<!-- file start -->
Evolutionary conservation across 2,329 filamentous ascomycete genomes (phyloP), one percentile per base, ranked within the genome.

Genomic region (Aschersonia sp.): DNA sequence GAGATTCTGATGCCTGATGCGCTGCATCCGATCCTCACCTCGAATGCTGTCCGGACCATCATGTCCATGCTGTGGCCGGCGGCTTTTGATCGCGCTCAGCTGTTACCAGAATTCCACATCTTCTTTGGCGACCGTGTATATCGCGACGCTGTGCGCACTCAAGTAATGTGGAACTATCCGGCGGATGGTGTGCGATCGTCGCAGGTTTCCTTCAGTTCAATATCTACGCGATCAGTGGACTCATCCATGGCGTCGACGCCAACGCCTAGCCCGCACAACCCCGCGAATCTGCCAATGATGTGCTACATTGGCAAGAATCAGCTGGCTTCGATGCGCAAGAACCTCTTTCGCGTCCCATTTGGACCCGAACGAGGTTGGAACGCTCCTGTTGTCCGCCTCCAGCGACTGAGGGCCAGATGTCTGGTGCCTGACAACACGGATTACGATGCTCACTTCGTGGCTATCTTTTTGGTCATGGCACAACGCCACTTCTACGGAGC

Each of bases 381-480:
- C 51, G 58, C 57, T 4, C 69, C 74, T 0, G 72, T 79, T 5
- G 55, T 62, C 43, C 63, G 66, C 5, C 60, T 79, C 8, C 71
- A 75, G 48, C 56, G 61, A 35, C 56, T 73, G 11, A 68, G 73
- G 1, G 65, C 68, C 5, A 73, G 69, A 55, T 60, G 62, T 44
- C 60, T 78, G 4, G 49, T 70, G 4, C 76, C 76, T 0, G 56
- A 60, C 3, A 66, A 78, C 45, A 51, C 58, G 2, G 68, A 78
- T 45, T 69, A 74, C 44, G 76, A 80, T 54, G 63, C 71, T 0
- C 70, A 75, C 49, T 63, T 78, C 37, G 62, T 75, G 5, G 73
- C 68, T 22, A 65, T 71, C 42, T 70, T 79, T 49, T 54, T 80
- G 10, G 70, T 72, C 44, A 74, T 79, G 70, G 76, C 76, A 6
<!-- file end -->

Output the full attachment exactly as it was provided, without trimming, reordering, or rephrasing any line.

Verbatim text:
Evolutionary conservation across 2,329 filamentous ascomycete genomes (phyloP), one percentile per base, ranked within the genome.

Genomic region (Aschersonia sp.): DNA sequence GAGATTCTGATGCCTGATGCGCTGCATCCGATCCTCACCTCGAATGCTGTCCGGACCATCATGTCCATGCTGTGGCCGGCGGCTTTTGATCGCGCTCAGCTGTTACCAGAATTCCACATCTTCTTTGGCGACCGTGTATATCGCGACGCTGTGCGCACTCAAGTAATGTGGAACTATCCGGCGGATGGTGTGCGATCGTCGCAGGTTTCCTTCAGTTCAATATCTACGCGATCAGTGGACTCATCCATGGCGTCGACGCCAACGCCTAGCCCGCACAACCCCGCGAATCTGCCAATGATGTGCTACATTGGCAAGAATCAGCTGGCTTCGATGCGCAAGAACCTCTTTCGCGTCCCATTTGGACCCGAACGAGGTTGGAACGCTCCTGTTGTCCGCCTCCAGCGACTGAGGGCCAGATGTCTGGTGCCTGACAACACGGATTACGATGCTCACTTCGTGGCTATCTTTTTGGTCATGGCACAACGCCACTTCTACGGAGC

Each of bases 381-480:
- C 51, G 58, C 57, T 4, C 69, C 74, T 0, G 72, T 79, T 5
- G 55, T 62, C 43, C 63, G 66, C 5, C 60, T 79, C 8, C 71
- A 75, G 48, C 56, G 61, A 35, C 56, T 73, G 11, A 68, G 73
- G 1, G 65, C 68, C 5, A 73, G 69, A 55, T 60, G 62, T 44
- C 60, T 78, G 4, G 49, T 70, G 4, C 76, C 76, T 0, G 56
- A 60, C 3, A 66, A 78, C 45, A 51, C 58, G 2, G 68, A 78
- T 45, T 69, A 74, C 44, G 76, A 80, T 54, G 63, C 71, T 0
- C 70, A 75, C 49, T 63, T 78, C 37, G 62, T 75, G 5, G 73
- C 68, T 22, A 65, T 71, C 42, T 70, T 79, T 49, T 54, T 80
- G 10, G 70, T 72, C 44, A 74, T 79, G 70, G 76, C 76, A 6